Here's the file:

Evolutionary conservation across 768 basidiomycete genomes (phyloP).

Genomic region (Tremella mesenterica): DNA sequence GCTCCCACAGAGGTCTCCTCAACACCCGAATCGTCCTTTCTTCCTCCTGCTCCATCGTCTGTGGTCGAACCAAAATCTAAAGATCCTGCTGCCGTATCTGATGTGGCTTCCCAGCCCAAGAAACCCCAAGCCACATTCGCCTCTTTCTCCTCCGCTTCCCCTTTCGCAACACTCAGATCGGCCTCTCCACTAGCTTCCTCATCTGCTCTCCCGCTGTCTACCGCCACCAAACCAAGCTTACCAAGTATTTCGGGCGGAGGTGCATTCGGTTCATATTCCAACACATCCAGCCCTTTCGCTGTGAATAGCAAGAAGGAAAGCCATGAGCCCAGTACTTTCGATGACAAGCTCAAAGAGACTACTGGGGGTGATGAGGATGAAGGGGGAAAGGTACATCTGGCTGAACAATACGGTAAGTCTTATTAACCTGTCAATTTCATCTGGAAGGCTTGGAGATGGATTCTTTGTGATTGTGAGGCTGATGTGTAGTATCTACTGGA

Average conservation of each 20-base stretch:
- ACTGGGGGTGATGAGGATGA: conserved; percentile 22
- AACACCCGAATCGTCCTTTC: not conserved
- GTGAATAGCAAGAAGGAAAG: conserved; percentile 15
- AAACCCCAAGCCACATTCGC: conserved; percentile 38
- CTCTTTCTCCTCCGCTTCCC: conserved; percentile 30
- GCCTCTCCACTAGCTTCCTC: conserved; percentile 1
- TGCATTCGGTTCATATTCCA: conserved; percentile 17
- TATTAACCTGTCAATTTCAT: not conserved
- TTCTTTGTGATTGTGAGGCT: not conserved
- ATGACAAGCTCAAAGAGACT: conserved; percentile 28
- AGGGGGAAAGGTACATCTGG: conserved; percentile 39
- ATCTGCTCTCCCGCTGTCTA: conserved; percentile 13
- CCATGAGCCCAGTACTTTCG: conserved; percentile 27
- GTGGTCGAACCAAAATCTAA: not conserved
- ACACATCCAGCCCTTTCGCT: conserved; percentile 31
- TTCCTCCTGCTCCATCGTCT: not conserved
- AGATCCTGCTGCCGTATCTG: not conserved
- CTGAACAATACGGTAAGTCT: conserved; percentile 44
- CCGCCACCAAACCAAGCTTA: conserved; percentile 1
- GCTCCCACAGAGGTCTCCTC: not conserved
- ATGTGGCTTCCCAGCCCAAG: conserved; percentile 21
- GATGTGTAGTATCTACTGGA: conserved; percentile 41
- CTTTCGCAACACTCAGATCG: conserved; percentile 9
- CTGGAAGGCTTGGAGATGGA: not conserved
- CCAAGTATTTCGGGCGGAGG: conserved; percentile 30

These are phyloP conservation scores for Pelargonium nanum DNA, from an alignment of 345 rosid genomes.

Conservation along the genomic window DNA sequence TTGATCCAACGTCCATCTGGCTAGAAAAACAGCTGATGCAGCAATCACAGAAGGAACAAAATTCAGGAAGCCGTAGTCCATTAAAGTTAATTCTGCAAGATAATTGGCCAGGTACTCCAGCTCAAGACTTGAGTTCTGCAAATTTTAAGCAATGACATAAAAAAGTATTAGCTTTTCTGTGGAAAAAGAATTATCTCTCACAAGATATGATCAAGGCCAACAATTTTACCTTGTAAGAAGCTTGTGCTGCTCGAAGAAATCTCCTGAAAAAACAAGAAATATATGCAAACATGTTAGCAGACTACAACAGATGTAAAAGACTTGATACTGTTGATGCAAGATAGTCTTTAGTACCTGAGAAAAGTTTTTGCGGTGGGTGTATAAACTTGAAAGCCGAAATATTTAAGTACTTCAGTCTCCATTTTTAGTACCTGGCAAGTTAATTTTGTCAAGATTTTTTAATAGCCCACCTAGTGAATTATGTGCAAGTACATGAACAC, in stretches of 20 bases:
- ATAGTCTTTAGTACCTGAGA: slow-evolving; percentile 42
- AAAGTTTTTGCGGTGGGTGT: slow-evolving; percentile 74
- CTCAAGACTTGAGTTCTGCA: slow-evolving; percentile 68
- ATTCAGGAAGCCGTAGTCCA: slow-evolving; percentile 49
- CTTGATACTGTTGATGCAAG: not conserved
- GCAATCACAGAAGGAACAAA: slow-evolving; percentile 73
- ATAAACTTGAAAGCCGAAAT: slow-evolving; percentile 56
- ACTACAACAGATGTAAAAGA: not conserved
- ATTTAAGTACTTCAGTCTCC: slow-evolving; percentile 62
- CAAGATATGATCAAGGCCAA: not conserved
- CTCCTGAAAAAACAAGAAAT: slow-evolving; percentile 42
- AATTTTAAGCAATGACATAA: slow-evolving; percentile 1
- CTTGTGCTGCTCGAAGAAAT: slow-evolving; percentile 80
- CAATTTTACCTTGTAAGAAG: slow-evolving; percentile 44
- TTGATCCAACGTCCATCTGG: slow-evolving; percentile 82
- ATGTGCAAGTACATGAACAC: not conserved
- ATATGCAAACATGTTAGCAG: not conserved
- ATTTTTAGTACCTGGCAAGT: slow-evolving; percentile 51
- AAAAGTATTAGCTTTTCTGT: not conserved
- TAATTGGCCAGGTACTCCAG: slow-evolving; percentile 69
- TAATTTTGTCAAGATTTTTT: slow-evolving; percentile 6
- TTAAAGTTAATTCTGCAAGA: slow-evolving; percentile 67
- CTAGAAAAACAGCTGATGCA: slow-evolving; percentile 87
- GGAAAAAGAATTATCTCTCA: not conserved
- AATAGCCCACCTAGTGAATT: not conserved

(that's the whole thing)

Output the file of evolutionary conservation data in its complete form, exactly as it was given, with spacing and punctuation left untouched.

Evolutionary conservation across 768 basidiomycete genomes (phyloP).

Genomic region (Tremella mesenterica): DNA sequence GCTCCCACAGAGGTCTCCTCAACACCCGAATCGTCCTTTCTTCCTCCTGCTCCATCGTCTGTGGTCGAACCAAAATCTAAAGATCCTGCTGCCGTATCTGATGTGGCTTCCCAGCCCAAGAAACCCCAAGCCACATTCGCCTCTTTCTCCTCCGCTTCCCCTTTCGCAACACTCAGATCGGCCTCTCCACTAGCTTCCTCATCTGCTCTCCCGCTGTCTACCGCCACCAAACCAAGCTTACCAAGTATTTCGGGCGGAGGTGCATTCGGTTCATATTCCAACACATCCAGCCCTTTCGCTGTGAATAGCAAGAAGGAAAGCCATGAGCCCAGTACTTTCGATGACAAGCTCAAAGAGACTACTGGGGGTGATGAGGATGAAGGGGGAAAGGTACATCTGGCTGAACAATACGGTAAGTCTTATTAACCTGTCAATTTCATCTGGAAGGCTTGGAGATGGATTCTTTGTGATTGTGAGGCTGATGTGTAGTATCTACTGGA

Average conservation of each 20-base stretch:
- ACTGGGGGTGATGAGGATGA: conserved; percentile 22
- AACACCCGAATCGTCCTTTC: not conserved
- GTGAATAGCAAGAAGGAAAG: conserved; percentile 15
- AAACCCCAAGCCACATTCGC: conserved; percentile 38
- CTCTTTCTCCTCCGCTTCCC: conserved; percentile 30
- GCCTCTCCACTAGCTTCCTC: conserved; percentile 1
- TGCATTCGGTTCATATTCCA: conserved; percentile 17
- TATTAACCTGTCAATTTCAT: not conserved
- TTCTTTGTGATTGTGAGGCT: not conserved
- ATGACAAGCTCAAAGAGACT: conserved; percentile 28
- AGGGGGAAAGGTACATCTGG: conserved; percentile 39
- ATCTGCTCTCCCGCTGTCTA: conserved; percentile 13
- CCATGAGCCCAGTACTTTCG: conserved; percentile 27
- GTGGTCGAACCAAAATCTAA: not conserved
- ACACATCCAGCCCTTTCGCT: conserved; percentile 31
- TTCCTCCTGCTCCATCGTCT: not conserved
- AGATCCTGCTGCCGTATCTG: not conserved
- CTGAACAATACGGTAAGTCT: conserved; percentile 44
- CCGCCACCAAACCAAGCTTA: conserved; percentile 1
- GCTCCCACAGAGGTCTCCTC: not conserved
- ATGTGGCTTCCCAGCCCAAG: conserved; percentile 21
- GATGTGTAGTATCTACTGGA: conserved; percentile 41
- CTTTCGCAACACTCAGATCG: conserved; percentile 9
- CTGGAAGGCTTGGAGATGGA: not conserved
- CCAAGTATTTCGGGCGGAGG: conserved; percentile 30

These are phyloP conservation scores for Pelargonium nanum DNA, from an alignment of 345 rosid genomes.

Conservation along the genomic window DNA sequence TTGATCCAACGTCCATCTGGCTAGAAAAACAGCTGATGCAGCAATCACAGAAGGAACAAAATTCAGGAAGCCGTAGTCCATTAAAGTTAATTCTGCAAGATAATTGGCCAGGTACTCCAGCTCAAGACTTGAGTTCTGCAAATTTTAAGCAATGACATAAAAAAGTATTAGCTTTTCTGTGGAAAAAGAATTATCTCTCACAAGATATGATCAAGGCCAACAATTTTACCTTGTAAGAAGCTTGTGCTGCTCGAAGAAATCTCCTGAAAAAACAAGAAATATATGCAAACATGTTAGCAGACTACAACAGATGTAAAAGACTTGATACTGTTGATGCAAGATAGTCTTTAGTACCTGAGAAAAGTTTTTGCGGTGGGTGTATAAACTTGAAAGCCGAAATATTTAAGTACTTCAGTCTCCATTTTTAGTACCTGGCAAGTTAATTTTGTCAAGATTTTTTAATAGCCCACCTAGTGAATTATGTGCAAGTACATGAACAC, in stretches of 20 bases:
- ATAGTCTTTAGTACCTGAGA: slow-evolving; percentile 42
- AAAGTTTTTGCGGTGGGTGT: slow-evolving; percentile 74
- CTCAAGACTTGAGTTCTGCA: slow-evolving; percentile 68
- ATTCAGGAAGCCGTAGTCCA: slow-evolving; percentile 49
- CTTGATACTGTTGATGCAAG: not conserved
- GCAATCACAGAAGGAACAAA: slow-evolving; percentile 73
- ATAAACTTGAAAGCCGAAAT: slow-evolving; percentile 56
- ACTACAACAGATGTAAAAGA: not conserved
- ATTTAAGTACTTCAGTCTCC: slow-evolving; percentile 62
- CAAGATATGATCAAGGCCAA: not conserved
- CTCCTGAAAAAACAAGAAAT: slow-evolving; percentile 42
- AATTTTAAGCAATGACATAA: slow-evolving; percentile 1
- CTTGTGCTGCTCGAAGAAAT: slow-evolving; percentile 80
- CAATTTTACCTTGTAAGAAG: slow-evolving; percentile 44
- TTGATCCAACGTCCATCTGG: slow-evolving; percentile 82
- ATGTGCAAGTACATGAACAC: not conserved
- ATATGCAAACATGTTAGCAG: not conserved
- ATTTTTAGTACCTGGCAAGT: slow-evolving; percentile 51
- AAAAGTATTAGCTTTTCTGT: not conserved
- TAATTGGCCAGGTACTCCAG: slow-evolving; percentile 69
- TAATTTTGTCAAGATTTTTT: slow-evolving; percentile 6
- TTAAAGTTAATTCTGCAAGA: slow-evolving; percentile 67
- CTAGAAAAACAGCTGATGCA: slow-evolving; percentile 87
- GGAAAAAGAATTATCTCTCA: not conserved
- AATAGCCCACCTAGTGAATT: not conserved